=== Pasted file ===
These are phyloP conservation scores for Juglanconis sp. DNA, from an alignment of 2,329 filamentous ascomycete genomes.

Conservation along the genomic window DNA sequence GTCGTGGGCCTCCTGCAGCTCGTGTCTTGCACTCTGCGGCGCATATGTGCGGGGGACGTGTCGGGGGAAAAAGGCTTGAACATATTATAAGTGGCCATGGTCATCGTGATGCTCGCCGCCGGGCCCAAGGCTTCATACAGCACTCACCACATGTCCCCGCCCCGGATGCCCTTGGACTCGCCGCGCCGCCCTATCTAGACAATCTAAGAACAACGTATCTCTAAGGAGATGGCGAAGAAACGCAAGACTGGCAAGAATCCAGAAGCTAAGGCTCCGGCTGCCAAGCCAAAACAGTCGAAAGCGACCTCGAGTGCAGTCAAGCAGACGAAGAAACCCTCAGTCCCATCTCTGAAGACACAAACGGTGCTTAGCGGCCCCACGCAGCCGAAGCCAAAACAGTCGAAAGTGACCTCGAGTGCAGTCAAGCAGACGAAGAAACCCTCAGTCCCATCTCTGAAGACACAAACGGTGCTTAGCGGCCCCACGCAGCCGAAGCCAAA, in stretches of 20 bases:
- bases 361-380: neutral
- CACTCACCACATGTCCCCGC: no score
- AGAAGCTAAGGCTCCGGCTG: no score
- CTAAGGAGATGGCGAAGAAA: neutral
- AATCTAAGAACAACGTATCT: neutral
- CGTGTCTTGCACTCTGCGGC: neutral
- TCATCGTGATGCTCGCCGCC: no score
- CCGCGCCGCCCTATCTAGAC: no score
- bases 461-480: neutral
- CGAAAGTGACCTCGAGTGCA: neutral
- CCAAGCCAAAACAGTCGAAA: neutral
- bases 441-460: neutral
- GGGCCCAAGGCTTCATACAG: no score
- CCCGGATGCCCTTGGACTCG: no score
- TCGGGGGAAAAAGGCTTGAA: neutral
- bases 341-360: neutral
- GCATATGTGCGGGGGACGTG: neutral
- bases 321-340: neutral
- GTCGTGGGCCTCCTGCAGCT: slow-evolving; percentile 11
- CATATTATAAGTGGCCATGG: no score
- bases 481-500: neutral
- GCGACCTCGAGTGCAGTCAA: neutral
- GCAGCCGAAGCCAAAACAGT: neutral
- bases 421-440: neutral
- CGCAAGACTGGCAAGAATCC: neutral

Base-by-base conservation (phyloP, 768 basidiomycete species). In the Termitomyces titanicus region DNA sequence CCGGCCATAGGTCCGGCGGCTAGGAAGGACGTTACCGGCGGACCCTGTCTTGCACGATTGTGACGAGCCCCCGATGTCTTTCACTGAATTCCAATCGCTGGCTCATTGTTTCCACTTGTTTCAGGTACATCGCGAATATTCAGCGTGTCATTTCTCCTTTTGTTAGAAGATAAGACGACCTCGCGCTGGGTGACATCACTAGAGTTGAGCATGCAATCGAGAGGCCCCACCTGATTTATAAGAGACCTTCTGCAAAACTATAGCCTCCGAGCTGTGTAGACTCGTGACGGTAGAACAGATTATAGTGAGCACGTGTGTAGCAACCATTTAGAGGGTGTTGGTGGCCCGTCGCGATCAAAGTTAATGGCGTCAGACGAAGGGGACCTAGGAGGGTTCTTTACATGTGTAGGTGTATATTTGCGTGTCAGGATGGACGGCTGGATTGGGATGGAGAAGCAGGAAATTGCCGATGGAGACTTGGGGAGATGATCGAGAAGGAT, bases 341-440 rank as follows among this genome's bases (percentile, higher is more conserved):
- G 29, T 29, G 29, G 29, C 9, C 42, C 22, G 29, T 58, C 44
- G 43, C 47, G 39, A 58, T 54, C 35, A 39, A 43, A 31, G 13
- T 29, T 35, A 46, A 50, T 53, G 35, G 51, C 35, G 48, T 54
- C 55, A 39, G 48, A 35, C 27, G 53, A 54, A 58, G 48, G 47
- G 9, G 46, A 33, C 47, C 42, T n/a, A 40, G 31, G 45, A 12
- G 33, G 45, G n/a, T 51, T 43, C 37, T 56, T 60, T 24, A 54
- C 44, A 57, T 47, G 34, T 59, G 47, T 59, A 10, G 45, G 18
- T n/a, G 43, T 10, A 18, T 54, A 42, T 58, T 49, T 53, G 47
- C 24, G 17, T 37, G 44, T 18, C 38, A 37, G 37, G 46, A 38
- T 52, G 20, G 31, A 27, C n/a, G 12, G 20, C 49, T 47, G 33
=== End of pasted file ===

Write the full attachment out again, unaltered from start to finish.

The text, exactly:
These are phyloP conservation scores for Juglanconis sp. DNA, from an alignment of 2,329 filamentous ascomycete genomes.

Conservation along the genomic window DNA sequence GTCGTGGGCCTCCTGCAGCTCGTGTCTTGCACTCTGCGGCGCATATGTGCGGGGGACGTGTCGGGGGAAAAAGGCTTGAACATATTATAAGTGGCCATGGTCATCGTGATGCTCGCCGCCGGGCCCAAGGCTTCATACAGCACTCACCACATGTCCCCGCCCCGGATGCCCTTGGACTCGCCGCGCCGCCCTATCTAGACAATCTAAGAACAACGTATCTCTAAGGAGATGGCGAAGAAACGCAAGACTGGCAAGAATCCAGAAGCTAAGGCTCCGGCTGCCAAGCCAAAACAGTCGAAAGCGACCTCGAGTGCAGTCAAGCAGACGAAGAAACCCTCAGTCCCATCTCTGAAGACACAAACGGTGCTTAGCGGCCCCACGCAGCCGAAGCCAAAACAGTCGAAAGTGACCTCGAGTGCAGTCAAGCAGACGAAGAAACCCTCAGTCCCATCTCTGAAGACACAAACGGTGCTTAGCGGCCCCACGCAGCCGAAGCCAAA, in stretches of 20 bases:
- bases 361-380: neutral
- CACTCACCACATGTCCCCGC: no score
- AGAAGCTAAGGCTCCGGCTG: no score
- CTAAGGAGATGGCGAAGAAA: neutral
- AATCTAAGAACAACGTATCT: neutral
- CGTGTCTTGCACTCTGCGGC: neutral
- TCATCGTGATGCTCGCCGCC: no score
- CCGCGCCGCCCTATCTAGAC: no score
- bases 461-480: neutral
- CGAAAGTGACCTCGAGTGCA: neutral
- CCAAGCCAAAACAGTCGAAA: neutral
- bases 441-460: neutral
- GGGCCCAAGGCTTCATACAG: no score
- CCCGGATGCCCTTGGACTCG: no score
- TCGGGGGAAAAAGGCTTGAA: neutral
- bases 341-360: neutral
- GCATATGTGCGGGGGACGTG: neutral
- bases 321-340: neutral
- GTCGTGGGCCTCCTGCAGCT: slow-evolving; percentile 11
- CATATTATAAGTGGCCATGG: no score
- bases 481-500: neutral
- GCGACCTCGAGTGCAGTCAA: neutral
- GCAGCCGAAGCCAAAACAGT: neutral
- bases 421-440: neutral
- CGCAAGACTGGCAAGAATCC: neutral

Base-by-base conservation (phyloP, 768 basidiomycete species). In the Termitomyces titanicus region DNA sequence CCGGCCATAGGTCCGGCGGCTAGGAAGGACGTTACCGGCGGACCCTGTCTTGCACGATTGTGACGAGCCCCCGATGTCTTTCACTGAATTCCAATCGCTGGCTCATTGTTTCCACTTGTTTCAGGTACATCGCGAATATTCAGCGTGTCATTTCTCCTTTTGTTAGAAGATAAGACGACCTCGCGCTGGGTGACATCACTAGAGTTGAGCATGCAATCGAGAGGCCCCACCTGATTTATAAGAGACCTTCTGCAAAACTATAGCCTCCGAGCTGTGTAGACTCGTGACGGTAGAACAGATTATAGTGAGCACGTGTGTAGCAACCATTTAGAGGGTGTTGGTGGCCCGTCGCGATCAAAGTTAATGGCGTCAGACGAAGGGGACCTAGGAGGGTTCTTTACATGTGTAGGTGTATATTTGCGTGTCAGGATGGACGGCTGGATTGGGATGGAGAAGCAGGAAATTGCCGATGGAGACTTGGGGAGATGATCGAGAAGGAT, bases 341-440 rank as follows among this genome's bases (percentile, higher is more conserved):
- G 29, T 29, G 29, G 29, C 9, C 42, C 22, G 29, T 58, C 44
- G 43, C 47, G 39, A 58, T 54, C 35, A 39, A 43, A 31, G 13
- T 29, T 35, A 46, A 50, T 53, G 35, G 51, C 35, G 48, T 54
- C 55, A 39, G 48, A 35, C 27, G 53, A 54, A 58, G 48, G 47
- G 9, G 46, A 33, C 47, C 42, T n/a, A 40, G 31, G 45, A 12
- G 33, G 45, G n/a, T 51, T 43, C 37, T 56, T 60, T 24, A 54
- C 44, A 57, T 47, G 34, T 59, G 47, T 59, A 10, G 45, G 18
- T n/a, G 43, T 10, A 18, T 54, A 42, T 58, T 49, T 53, G 47
- C 24, G 17, T 37, G 44, T 18, C 38, A 37, G 37, G 46, A 38
- T 52, G 20, G 31, A 27, C n/a, G 12, G 20, C 49, T 47, G 33